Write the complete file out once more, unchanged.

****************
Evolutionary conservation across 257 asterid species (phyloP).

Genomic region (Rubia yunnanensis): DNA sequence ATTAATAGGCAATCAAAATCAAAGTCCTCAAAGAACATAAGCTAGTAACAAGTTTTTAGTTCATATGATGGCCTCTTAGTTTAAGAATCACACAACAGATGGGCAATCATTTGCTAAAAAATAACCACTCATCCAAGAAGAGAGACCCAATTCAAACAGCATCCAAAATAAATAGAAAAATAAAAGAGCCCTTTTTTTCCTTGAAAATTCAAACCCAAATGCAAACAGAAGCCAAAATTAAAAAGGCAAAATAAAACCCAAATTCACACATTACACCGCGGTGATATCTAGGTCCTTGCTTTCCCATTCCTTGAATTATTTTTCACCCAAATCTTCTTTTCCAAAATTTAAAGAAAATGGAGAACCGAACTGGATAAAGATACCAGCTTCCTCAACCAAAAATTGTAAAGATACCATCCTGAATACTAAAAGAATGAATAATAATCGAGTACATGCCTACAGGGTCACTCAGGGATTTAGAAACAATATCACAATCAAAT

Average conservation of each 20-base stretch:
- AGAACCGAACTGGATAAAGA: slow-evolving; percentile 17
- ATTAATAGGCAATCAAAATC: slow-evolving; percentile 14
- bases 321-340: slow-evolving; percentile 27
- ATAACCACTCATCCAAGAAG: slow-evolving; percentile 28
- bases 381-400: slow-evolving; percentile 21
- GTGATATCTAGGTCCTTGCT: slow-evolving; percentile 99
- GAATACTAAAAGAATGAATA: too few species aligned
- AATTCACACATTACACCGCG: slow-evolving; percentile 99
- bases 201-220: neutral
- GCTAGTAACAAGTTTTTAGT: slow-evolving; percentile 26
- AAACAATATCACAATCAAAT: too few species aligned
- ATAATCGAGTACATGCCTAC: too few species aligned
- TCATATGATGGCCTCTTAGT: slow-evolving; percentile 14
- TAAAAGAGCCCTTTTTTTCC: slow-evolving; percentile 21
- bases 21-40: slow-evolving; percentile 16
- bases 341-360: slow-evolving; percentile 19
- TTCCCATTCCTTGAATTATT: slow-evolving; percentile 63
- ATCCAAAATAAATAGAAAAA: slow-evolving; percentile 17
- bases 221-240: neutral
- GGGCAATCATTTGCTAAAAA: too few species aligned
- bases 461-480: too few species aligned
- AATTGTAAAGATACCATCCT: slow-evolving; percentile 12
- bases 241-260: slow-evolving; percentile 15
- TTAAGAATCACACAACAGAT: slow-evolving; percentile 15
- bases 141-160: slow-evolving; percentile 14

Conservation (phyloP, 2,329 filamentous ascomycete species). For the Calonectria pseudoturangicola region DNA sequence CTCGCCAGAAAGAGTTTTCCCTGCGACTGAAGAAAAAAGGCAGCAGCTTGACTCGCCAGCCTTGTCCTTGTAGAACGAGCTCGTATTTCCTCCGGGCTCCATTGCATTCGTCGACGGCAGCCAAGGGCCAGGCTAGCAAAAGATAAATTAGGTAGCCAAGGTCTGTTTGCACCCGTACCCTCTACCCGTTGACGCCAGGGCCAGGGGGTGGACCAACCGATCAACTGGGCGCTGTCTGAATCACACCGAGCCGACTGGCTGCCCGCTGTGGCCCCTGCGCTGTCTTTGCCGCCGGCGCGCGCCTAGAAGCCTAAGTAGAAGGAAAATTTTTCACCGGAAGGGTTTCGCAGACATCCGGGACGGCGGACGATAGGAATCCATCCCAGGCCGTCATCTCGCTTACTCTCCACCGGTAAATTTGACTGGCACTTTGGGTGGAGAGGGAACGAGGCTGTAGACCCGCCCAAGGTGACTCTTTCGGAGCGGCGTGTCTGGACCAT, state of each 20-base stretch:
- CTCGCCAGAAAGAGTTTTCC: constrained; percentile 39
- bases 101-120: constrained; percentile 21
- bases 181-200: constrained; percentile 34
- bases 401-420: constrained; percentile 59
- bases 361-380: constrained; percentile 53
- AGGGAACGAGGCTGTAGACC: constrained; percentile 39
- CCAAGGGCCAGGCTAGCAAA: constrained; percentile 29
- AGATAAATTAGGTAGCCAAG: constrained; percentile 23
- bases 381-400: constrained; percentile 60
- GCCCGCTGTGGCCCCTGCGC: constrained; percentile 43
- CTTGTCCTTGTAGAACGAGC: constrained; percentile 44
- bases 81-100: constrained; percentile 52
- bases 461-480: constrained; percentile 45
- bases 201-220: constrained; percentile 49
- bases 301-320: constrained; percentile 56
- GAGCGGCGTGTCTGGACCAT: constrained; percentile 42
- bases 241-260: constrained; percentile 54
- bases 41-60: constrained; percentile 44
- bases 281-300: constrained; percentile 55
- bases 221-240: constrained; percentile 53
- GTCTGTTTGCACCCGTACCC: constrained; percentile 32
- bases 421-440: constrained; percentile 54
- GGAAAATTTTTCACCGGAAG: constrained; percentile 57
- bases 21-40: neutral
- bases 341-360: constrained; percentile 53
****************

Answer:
Evolutionary conservation across 257 asterid species (phyloP).

Genomic region (Rubia yunnanensis): DNA sequence ATTAATAGGCAATCAAAATCAAAGTCCTCAAAGAACATAAGCTAGTAACAAGTTTTTAGTTCATATGATGGCCTCTTAGTTTAAGAATCACACAACAGATGGGCAATCATTTGCTAAAAAATAACCACTCATCCAAGAAGAGAGACCCAATTCAAACAGCATCCAAAATAAATAGAAAAATAAAAGAGCCCTTTTTTTCCTTGAAAATTCAAACCCAAATGCAAACAGAAGCCAAAATTAAAAAGGCAAAATAAAACCCAAATTCACACATTACACCGCGGTGATATCTAGGTCCTTGCTTTCCCATTCCTTGAATTATTTTTCACCCAAATCTTCTTTTCCAAAATTTAAAGAAAATGGAGAACCGAACTGGATAAAGATACCAGCTTCCTCAACCAAAAATTGTAAAGATACCATCCTGAATACTAAAAGAATGAATAATAATCGAGTACATGCCTACAGGGTCACTCAGGGATTTAGAAACAATATCACAATCAAAT

Average conservation of each 20-base stretch:
- AGAACCGAACTGGATAAAGA: slow-evolving; percentile 17
- ATTAATAGGCAATCAAAATC: slow-evolving; percentile 14
- bases 321-340: slow-evolving; percentile 27
- ATAACCACTCATCCAAGAAG: slow-evolving; percentile 28
- bases 381-400: slow-evolving; percentile 21
- GTGATATCTAGGTCCTTGCT: slow-evolving; percentile 99
- GAATACTAAAAGAATGAATA: too few species aligned
- AATTCACACATTACACCGCG: slow-evolving; percentile 99
- bases 201-220: neutral
- GCTAGTAACAAGTTTTTAGT: slow-evolving; percentile 26
- AAACAATATCACAATCAAAT: too few species aligned
- ATAATCGAGTACATGCCTAC: too few species aligned
- TCATATGATGGCCTCTTAGT: slow-evolving; percentile 14
- TAAAAGAGCCCTTTTTTTCC: slow-evolving; percentile 21
- bases 21-40: slow-evolving; percentile 16
- bases 341-360: slow-evolving; percentile 19
- TTCCCATTCCTTGAATTATT: slow-evolving; percentile 63
- ATCCAAAATAAATAGAAAAA: slow-evolving; percentile 17
- bases 221-240: neutral
- GGGCAATCATTTGCTAAAAA: too few species aligned
- bases 461-480: too few species aligned
- AATTGTAAAGATACCATCCT: slow-evolving; percentile 12
- bases 241-260: slow-evolving; percentile 15
- TTAAGAATCACACAACAGAT: slow-evolving; percentile 15
- bases 141-160: slow-evolving; percentile 14

Conservation (phyloP, 2,329 filamentous ascomycete species). For the Calonectria pseudoturangicola region DNA sequence CTCGCCAGAAAGAGTTTTCCCTGCGACTGAAGAAAAAAGGCAGCAGCTTGACTCGCCAGCCTTGTCCTTGTAGAACGAGCTCGTATTTCCTCCGGGCTCCATTGCATTCGTCGACGGCAGCCAAGGGCCAGGCTAGCAAAAGATAAATTAGGTAGCCAAGGTCTGTTTGCACCCGTACCCTCTACCCGTTGACGCCAGGGCCAGGGGGTGGACCAACCGATCAACTGGGCGCTGTCTGAATCACACCGAGCCGACTGGCTGCCCGCTGTGGCCCCTGCGCTGTCTTTGCCGCCGGCGCGCGCCTAGAAGCCTAAGTAGAAGGAAAATTTTTCACCGGAAGGGTTTCGCAGACATCCGGGACGGCGGACGATAGGAATCCATCCCAGGCCGTCATCTCGCTTACTCTCCACCGGTAAATTTGACTGGCACTTTGGGTGGAGAGGGAACGAGGCTGTAGACCCGCCCAAGGTGACTCTTTCGGAGCGGCGTGTCTGGACCAT, state of each 20-base stretch:
- CTCGCCAGAAAGAGTTTTCC: constrained; percentile 39
- bases 101-120: constrained; percentile 21
- bases 181-200: constrained; percentile 34
- bases 401-420: constrained; percentile 59
- bases 361-380: constrained; percentile 53
- AGGGAACGAGGCTGTAGACC: constrained; percentile 39
- CCAAGGGCCAGGCTAGCAAA: constrained; percentile 29
- AGATAAATTAGGTAGCCAAG: constrained; percentile 23
- bases 381-400: constrained; percentile 60
- GCCCGCTGTGGCCCCTGCGC: constrained; percentile 43
- CTTGTCCTTGTAGAACGAGC: constrained; percentile 44
- bases 81-100: constrained; percentile 52
- bases 461-480: constrained; percentile 45
- bases 201-220: constrained; percentile 49
- bases 301-320: constrained; percentile 56
- GAGCGGCGTGTCTGGACCAT: constrained; percentile 42
- bases 241-260: constrained; percentile 54
- bases 41-60: constrained; percentile 44
- bases 281-300: constrained; percentile 55
- bases 221-240: constrained; percentile 53
- GTCTGTTTGCACCCGTACCC: constrained; percentile 32
- bases 421-440: constrained; percentile 54
- GGAAAATTTTTCACCGGAAG: constrained; percentile 57
- bases 21-40: neutral
- bases 341-360: constrained; percentile 53